Tagged: ABC No Rio

ABC No Rio Print Shop in Exile, in Bushwick

ABC No Rio, a venerable arts and activism space in the Lower East Side, had been located in an abandoned tenement building at 156 Rivington Street since the early 1980s. In the 2000s, New York City sold the building and its land for a dollar on the condition that it renovate its building. Since then, the organization had raised funds and planned for a new building, designed by local architect Paul Castrucci.

In 2016, after its final art show, ABC No Rio left its space in 2016, and since then, the building has been demolished and the two-year construction project has yet to begin.

A photograph of the print shop at ABC No Rio’s building on Rivington Street.

Although I went to a screening that a friend produced around 2003, I became a regular user around 2008 when I started using the print shop to make shirts for my softball teams. The learning curve was steep and over the years, a lot of what I learned about printing shirts follows the DIY, punk-rock approach to printing than what most screen printers do. For example, I have almost never used a conveyer belt dryer because I print with water-based inks. I can hang the shirts on a line and allow them to air dry and cure with a trouser press.

My “technique” for drying water-based screen-printed inks.

When ABC No Rio closed, a lot of the activities stopped or relocated to other spaces. The all-ages Saturday matinee punk/hardcore shows appeared to have ceased, but the zine library moved down the street to the Clemente Soto Velez on Suffolk Street. About a year ago, the print shop opened a location in a basement on Evergreen Avenue in Bushwick, Brooklyn. This is just a few miles from where I live—and not far from Megan’s apartment—in an area that resembles what the Lower East Side was like a generation ago.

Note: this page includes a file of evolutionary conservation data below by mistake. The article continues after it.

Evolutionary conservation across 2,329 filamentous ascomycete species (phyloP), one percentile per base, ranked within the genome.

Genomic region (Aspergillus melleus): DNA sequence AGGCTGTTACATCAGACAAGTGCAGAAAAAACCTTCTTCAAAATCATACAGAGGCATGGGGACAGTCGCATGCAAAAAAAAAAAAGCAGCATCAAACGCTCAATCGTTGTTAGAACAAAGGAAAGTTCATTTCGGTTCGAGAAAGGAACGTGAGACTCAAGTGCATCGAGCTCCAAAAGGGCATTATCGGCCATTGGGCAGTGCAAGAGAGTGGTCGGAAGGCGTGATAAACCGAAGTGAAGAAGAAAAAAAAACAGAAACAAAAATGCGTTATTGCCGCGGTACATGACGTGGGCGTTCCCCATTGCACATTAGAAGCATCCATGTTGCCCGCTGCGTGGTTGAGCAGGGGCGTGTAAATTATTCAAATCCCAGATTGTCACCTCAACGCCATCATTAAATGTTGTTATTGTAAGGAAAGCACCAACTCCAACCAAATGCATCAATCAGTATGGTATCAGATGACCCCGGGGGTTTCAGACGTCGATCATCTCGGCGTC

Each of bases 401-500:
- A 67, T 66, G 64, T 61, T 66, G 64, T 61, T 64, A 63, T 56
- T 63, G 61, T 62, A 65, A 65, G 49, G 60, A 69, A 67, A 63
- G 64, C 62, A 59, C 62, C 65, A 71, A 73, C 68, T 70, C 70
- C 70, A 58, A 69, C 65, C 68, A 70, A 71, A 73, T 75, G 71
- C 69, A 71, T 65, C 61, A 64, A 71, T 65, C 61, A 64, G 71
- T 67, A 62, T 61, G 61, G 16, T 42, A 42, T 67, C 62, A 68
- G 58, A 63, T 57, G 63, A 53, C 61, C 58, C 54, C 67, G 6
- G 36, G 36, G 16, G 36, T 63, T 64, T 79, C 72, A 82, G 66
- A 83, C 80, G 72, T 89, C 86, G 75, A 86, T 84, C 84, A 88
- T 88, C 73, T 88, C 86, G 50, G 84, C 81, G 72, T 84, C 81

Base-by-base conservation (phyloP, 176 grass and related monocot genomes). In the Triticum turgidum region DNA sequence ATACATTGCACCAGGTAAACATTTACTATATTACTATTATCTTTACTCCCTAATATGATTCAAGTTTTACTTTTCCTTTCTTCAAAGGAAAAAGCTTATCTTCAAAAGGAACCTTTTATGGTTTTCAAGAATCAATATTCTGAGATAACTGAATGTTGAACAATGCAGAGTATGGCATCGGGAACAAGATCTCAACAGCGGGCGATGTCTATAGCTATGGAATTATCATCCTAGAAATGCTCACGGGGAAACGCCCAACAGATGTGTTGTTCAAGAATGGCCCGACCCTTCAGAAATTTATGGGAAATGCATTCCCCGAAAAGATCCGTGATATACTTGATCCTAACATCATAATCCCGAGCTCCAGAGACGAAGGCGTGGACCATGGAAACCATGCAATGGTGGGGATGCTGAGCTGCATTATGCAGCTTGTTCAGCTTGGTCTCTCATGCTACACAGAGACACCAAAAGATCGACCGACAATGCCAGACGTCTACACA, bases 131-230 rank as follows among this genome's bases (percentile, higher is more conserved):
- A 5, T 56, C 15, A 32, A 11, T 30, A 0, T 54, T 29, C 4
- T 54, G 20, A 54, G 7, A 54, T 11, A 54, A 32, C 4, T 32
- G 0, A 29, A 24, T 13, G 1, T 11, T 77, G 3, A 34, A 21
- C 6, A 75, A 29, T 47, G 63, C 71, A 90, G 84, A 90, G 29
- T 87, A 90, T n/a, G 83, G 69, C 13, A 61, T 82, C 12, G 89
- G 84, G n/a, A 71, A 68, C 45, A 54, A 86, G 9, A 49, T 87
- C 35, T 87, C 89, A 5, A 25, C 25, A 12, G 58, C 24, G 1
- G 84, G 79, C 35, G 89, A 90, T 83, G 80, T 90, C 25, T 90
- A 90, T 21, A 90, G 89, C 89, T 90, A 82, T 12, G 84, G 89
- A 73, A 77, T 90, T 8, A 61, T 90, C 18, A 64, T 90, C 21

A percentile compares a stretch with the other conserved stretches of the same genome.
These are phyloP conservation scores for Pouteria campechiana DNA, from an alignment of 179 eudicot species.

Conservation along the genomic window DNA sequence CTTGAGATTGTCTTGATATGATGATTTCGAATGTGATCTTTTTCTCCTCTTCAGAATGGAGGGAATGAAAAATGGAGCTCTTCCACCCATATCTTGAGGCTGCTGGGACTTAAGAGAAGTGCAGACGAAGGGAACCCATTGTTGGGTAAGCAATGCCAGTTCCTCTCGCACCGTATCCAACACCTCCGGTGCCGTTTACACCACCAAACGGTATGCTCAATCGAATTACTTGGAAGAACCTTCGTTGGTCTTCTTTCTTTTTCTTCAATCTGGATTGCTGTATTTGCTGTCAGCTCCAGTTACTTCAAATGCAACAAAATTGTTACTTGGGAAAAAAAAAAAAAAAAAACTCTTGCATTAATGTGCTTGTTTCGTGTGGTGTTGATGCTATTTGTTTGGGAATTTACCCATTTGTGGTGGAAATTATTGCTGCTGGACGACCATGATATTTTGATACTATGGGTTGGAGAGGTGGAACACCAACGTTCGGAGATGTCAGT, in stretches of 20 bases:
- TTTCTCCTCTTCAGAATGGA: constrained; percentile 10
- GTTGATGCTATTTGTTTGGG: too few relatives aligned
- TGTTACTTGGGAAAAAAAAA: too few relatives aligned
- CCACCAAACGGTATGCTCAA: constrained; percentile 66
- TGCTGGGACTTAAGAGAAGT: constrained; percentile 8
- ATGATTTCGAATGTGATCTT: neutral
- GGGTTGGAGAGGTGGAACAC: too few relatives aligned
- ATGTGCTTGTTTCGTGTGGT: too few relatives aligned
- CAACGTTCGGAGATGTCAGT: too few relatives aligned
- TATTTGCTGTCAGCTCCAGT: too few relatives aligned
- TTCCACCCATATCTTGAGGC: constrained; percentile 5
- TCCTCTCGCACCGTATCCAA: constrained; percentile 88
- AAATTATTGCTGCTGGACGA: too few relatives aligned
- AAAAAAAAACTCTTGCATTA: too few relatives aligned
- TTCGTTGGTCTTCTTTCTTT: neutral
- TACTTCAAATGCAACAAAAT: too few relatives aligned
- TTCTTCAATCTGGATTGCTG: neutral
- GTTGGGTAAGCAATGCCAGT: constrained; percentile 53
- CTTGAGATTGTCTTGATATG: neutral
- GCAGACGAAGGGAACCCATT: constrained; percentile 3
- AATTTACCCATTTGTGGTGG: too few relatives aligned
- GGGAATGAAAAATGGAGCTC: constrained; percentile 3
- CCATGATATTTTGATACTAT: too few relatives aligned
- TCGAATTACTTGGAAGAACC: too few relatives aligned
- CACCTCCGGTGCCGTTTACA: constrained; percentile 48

Entering the new space is a bit more inviting than one at the old location. The Rivington Street location was a pretty intimidating. You’d first encounter a decrepit tenement building and would have to navigate up three flights of the creekyiest steps you’ve ever climbed. One friend who went with me remarked how he felt he was in an episode of Law and Order at the moment when someone discovers a dead body. The new space, on the other hand, is hard to miss from the street and has some inviting printed material.

Last night, I went to the space and found a lot of the old space had been imported to this new space. The light exposure unit from the old space was there, bearing the face of someone that looks like Iggy Pop. Also, because this print shop espouses the DIY ethos, books and bricks are used to press the artwork against the screen. Close observers who used the old space will recognize the Learning Windows NT 4 book and copies of the Manhattan Yellow Pages wrapped in packing tape.

Another familiar item was the the four-color press, which was seated among similar detritus that was a feature of the old space.

And since this is a print shop that runs on fees from users, they also printed shirts to sell.

Yes, I bought one.